Looked up uncanny valley and found this definition: “a distinctive dip in the relationship between human-likeness and emotional response.” What makes us human? Or, what makes us see each other as human, makes us feel empathy for each other? Is it the eyes? The pupils? The spark within that black ball?
I have trouble seeing people’s pupils. Can I ever see that spark? Do I imagine one? Sometimes everyone feels like a mannequin to me. Not quite human. Not alive or there. And sometimes mannequins feel human, like this girl.
What a great run! Love the cooler weather. Ran faster without more effort. Listened to a playlist while up above because I needed to forget the difficulty of getting a girl to go to school. Ran past the double bridge and the ford bridge, almost to the falls then turned around. Took off my headphones when I reached the turn for the lower trail. Heard kids on the playground up above, an occasional acorn dropping below, the almost gushing water at the second sewer pipe. Glanced at the river. No shimmers or sparkles only blue glass. Smiled at all the people I encountered. No roller skiers. No fat tires. No little old lady in a straw hat. A few dogs. Some squirrels above me, in the trees. No brilliant thoughts, but no worries either.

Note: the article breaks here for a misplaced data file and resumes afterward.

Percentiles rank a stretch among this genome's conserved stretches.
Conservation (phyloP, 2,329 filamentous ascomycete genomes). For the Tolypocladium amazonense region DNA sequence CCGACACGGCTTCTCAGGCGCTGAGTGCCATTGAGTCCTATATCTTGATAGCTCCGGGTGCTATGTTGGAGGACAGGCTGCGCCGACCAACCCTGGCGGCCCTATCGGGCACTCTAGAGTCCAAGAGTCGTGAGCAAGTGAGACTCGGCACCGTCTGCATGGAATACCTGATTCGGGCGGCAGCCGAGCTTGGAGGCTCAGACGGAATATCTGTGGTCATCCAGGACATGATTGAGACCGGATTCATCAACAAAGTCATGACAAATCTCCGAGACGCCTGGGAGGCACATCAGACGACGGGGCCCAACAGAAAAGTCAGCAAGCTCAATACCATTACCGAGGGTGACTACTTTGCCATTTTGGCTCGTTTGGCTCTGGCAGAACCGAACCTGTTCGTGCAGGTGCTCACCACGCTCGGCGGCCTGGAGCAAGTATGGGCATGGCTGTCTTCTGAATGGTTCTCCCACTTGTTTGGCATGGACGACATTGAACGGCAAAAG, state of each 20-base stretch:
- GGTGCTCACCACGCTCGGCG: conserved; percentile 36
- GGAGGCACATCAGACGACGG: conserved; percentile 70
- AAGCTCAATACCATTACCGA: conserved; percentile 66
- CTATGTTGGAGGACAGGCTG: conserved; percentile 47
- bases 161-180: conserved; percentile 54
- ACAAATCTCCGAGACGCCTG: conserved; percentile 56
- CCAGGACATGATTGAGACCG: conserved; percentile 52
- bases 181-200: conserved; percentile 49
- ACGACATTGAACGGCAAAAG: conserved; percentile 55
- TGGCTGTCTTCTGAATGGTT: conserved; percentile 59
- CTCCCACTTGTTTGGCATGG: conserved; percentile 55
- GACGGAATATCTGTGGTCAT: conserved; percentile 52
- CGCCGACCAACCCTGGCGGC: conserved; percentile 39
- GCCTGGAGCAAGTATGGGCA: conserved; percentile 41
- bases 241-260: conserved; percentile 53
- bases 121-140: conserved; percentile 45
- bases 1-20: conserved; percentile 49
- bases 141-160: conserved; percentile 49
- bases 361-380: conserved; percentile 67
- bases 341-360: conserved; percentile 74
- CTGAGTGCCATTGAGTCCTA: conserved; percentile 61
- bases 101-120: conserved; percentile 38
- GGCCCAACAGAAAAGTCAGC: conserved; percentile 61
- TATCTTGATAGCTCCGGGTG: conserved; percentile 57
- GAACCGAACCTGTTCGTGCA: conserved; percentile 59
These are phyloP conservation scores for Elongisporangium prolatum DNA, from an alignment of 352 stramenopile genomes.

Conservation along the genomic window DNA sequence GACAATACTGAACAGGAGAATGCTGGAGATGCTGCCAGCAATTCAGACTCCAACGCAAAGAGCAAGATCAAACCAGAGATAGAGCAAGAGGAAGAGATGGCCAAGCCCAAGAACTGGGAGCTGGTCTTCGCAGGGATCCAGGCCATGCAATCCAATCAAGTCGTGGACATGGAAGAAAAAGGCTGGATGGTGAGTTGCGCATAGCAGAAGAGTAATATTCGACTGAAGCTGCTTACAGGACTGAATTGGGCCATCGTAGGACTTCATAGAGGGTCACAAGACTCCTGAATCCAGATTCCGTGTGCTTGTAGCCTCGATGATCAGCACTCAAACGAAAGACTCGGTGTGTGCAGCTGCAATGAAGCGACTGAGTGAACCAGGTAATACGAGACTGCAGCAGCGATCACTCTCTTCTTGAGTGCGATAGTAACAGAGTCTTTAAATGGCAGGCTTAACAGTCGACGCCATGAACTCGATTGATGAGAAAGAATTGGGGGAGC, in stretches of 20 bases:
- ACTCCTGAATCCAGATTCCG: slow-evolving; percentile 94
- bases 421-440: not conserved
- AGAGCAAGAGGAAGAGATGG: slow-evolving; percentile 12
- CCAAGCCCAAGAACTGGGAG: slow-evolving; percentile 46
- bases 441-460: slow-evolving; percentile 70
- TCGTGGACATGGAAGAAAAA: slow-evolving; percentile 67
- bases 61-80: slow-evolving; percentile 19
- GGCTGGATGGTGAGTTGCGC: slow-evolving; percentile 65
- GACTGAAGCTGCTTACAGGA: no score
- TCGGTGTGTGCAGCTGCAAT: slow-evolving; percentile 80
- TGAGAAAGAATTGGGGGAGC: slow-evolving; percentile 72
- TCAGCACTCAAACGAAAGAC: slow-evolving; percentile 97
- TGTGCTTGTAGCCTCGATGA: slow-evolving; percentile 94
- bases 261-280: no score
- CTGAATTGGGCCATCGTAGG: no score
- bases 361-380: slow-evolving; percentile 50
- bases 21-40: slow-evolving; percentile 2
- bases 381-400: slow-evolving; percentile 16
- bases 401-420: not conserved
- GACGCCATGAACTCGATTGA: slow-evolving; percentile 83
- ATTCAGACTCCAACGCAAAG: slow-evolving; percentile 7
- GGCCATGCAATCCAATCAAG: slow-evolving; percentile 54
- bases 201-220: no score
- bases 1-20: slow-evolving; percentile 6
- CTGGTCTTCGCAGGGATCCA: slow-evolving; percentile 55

Thinking about faces and recognition and my inability to stare deeply into someone’s eyes and see anything but a blur or lifeless pupils. Found this poem: